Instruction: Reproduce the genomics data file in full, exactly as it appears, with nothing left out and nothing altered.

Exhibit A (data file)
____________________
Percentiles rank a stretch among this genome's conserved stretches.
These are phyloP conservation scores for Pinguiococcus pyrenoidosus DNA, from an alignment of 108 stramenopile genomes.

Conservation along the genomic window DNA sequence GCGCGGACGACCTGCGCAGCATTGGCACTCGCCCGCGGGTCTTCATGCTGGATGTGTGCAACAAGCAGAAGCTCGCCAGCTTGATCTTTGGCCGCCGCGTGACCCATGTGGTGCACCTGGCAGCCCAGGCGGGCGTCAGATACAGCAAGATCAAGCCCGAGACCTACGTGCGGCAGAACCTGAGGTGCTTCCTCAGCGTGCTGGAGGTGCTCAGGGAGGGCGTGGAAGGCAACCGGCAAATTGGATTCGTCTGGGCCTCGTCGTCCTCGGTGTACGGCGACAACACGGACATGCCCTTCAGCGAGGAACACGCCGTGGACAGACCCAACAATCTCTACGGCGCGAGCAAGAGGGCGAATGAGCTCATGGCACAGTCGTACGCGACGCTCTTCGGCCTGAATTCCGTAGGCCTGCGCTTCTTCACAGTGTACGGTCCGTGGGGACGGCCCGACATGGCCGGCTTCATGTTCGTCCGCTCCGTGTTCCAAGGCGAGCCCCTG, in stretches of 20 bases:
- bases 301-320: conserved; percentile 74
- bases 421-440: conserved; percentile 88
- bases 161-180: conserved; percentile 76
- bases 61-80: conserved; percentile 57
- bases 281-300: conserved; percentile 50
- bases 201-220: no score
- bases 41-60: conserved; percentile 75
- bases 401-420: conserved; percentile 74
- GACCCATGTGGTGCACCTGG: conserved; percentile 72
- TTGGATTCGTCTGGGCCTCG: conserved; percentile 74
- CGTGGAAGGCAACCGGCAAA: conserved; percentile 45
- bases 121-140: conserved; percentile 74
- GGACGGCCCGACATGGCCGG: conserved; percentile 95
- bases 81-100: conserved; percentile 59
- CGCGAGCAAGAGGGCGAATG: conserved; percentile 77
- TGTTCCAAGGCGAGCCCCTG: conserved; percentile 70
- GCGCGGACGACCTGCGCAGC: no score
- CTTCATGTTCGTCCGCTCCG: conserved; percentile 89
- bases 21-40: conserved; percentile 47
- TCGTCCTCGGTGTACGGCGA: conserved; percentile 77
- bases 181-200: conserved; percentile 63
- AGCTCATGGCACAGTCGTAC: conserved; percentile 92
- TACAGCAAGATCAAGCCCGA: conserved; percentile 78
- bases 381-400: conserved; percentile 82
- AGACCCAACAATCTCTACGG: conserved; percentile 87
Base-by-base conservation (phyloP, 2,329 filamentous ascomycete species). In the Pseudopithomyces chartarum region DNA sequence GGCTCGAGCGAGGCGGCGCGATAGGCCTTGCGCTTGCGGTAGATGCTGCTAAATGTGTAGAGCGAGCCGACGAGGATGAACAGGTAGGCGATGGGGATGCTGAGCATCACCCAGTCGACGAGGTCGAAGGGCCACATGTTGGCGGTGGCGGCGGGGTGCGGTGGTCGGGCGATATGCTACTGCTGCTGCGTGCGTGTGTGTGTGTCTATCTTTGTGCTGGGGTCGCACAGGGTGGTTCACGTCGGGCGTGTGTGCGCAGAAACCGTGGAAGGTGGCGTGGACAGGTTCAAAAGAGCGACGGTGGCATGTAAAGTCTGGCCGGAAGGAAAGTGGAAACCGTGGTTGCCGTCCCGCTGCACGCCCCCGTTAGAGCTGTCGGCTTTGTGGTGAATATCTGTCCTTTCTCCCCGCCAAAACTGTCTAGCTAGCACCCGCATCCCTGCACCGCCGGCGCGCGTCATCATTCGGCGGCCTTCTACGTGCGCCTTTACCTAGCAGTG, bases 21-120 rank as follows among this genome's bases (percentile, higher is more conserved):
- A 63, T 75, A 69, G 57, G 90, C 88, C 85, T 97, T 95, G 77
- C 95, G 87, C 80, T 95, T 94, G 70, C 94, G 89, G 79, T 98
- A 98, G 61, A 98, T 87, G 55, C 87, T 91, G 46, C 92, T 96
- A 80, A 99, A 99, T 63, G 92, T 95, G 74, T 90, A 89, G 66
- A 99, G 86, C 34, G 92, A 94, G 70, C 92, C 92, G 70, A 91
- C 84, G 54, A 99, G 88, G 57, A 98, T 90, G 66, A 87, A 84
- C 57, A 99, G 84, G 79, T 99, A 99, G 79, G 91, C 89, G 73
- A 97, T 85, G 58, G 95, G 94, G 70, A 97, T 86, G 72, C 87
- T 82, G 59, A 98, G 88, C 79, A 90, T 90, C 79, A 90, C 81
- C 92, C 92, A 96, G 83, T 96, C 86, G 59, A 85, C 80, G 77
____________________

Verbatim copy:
Percentiles rank a stretch among this genome's conserved stretches.
These are phyloP conservation scores for Pinguiococcus pyrenoidosus DNA, from an alignment of 108 stramenopile genomes.

Conservation along the genomic window DNA sequence GCGCGGACGACCTGCGCAGCATTGGCACTCGCCCGCGGGTCTTCATGCTGGATGTGTGCAACAAGCAGAAGCTCGCCAGCTTGATCTTTGGCCGCCGCGTGACCCATGTGGTGCACCTGGCAGCCCAGGCGGGCGTCAGATACAGCAAGATCAAGCCCGAGACCTACGTGCGGCAGAACCTGAGGTGCTTCCTCAGCGTGCTGGAGGTGCTCAGGGAGGGCGTGGAAGGCAACCGGCAAATTGGATTCGTCTGGGCCTCGTCGTCCTCGGTGTACGGCGACAACACGGACATGCCCTTCAGCGAGGAACACGCCGTGGACAGACCCAACAATCTCTACGGCGCGAGCAAGAGGGCGAATGAGCTCATGGCACAGTCGTACGCGACGCTCTTCGGCCTGAATTCCGTAGGCCTGCGCTTCTTCACAGTGTACGGTCCGTGGGGACGGCCCGACATGGCCGGCTTCATGTTCGTCCGCTCCGTGTTCCAAGGCGAGCCCCTG, in stretches of 20 bases:
- bases 301-320: conserved; percentile 74
- bases 421-440: conserved; percentile 88
- bases 161-180: conserved; percentile 76
- bases 61-80: conserved; percentile 57
- bases 281-300: conserved; percentile 50
- bases 201-220: no score
- bases 41-60: conserved; percentile 75
- bases 401-420: conserved; percentile 74
- GACCCATGTGGTGCACCTGG: conserved; percentile 72
- TTGGATTCGTCTGGGCCTCG: conserved; percentile 74
- CGTGGAAGGCAACCGGCAAA: conserved; percentile 45
- bases 121-140: conserved; percentile 74
- GGACGGCCCGACATGGCCGG: conserved; percentile 95
- bases 81-100: conserved; percentile 59
- CGCGAGCAAGAGGGCGAATG: conserved; percentile 77
- TGTTCCAAGGCGAGCCCCTG: conserved; percentile 70
- GCGCGGACGACCTGCGCAGC: no score
- CTTCATGTTCGTCCGCTCCG: conserved; percentile 89
- bases 21-40: conserved; percentile 47
- TCGTCCTCGGTGTACGGCGA: conserved; percentile 77
- bases 181-200: conserved; percentile 63
- AGCTCATGGCACAGTCGTAC: conserved; percentile 92
- TACAGCAAGATCAAGCCCGA: conserved; percentile 78
- bases 381-400: conserved; percentile 82
- AGACCCAACAATCTCTACGG: conserved; percentile 87
Base-by-base conservation (phyloP, 2,329 filamentous ascomycete species). In the Pseudopithomyces chartarum region DNA sequence GGCTCGAGCGAGGCGGCGCGATAGGCCTTGCGCTTGCGGTAGATGCTGCTAAATGTGTAGAGCGAGCCGACGAGGATGAACAGGTAGGCGATGGGGATGCTGAGCATCACCCAGTCGACGAGGTCGAAGGGCCACATGTTGGCGGTGGCGGCGGGGTGCGGTGGTCGGGCGATATGCTACTGCTGCTGCGTGCGTGTGTGTGTGTCTATCTTTGTGCTGGGGTCGCACAGGGTGGTTCACGTCGGGCGTGTGTGCGCAGAAACCGTGGAAGGTGGCGTGGACAGGTTCAAAAGAGCGACGGTGGCATGTAAAGTCTGGCCGGAAGGAAAGTGGAAACCGTGGTTGCCGTCCCGCTGCACGCCCCCGTTAGAGCTGTCGGCTTTGTGGTGAATATCTGTCCTTTCTCCCCGCCAAAACTGTCTAGCTAGCACCCGCATCCCTGCACCGCCGGCGCGCGTCATCATTCGGCGGCCTTCTACGTGCGCCTTTACCTAGCAGTG, bases 21-120 rank as follows among this genome's bases (percentile, higher is more conserved):
- A 63, T 75, A 69, G 57, G 90, C 88, C 85, T 97, T 95, G 77
- C 95, G 87, C 80, T 95, T 94, G 70, C 94, G 89, G 79, T 98
- A 98, G 61, A 98, T 87, G 55, C 87, T 91, G 46, C 92, T 96
- A 80, A 99, A 99, T 63, G 92, T 95, G 74, T 90, A 89, G 66
- A 99, G 86, C 34, G 92, A 94, G 70, C 92, C 92, G 70, A 91
- C 84, G 54, A 99, G 88, G 57, A 98, T 90, G 66, A 87, A 84
- C 57, A 99, G 84, G 79, T 99, A 99, G 79, G 91, C 89, G 73
- A 97, T 85, G 58, G 95, G 94, G 70, A 97, T 86, G 72, C 87
- T 82, G 59, A 98, G 88, C 79, A 90, T 90, C 79, A 90, C 81
- C 92, C 92, A 96, G 83, T 96, C 86, G 59, A 85, C 80, G 77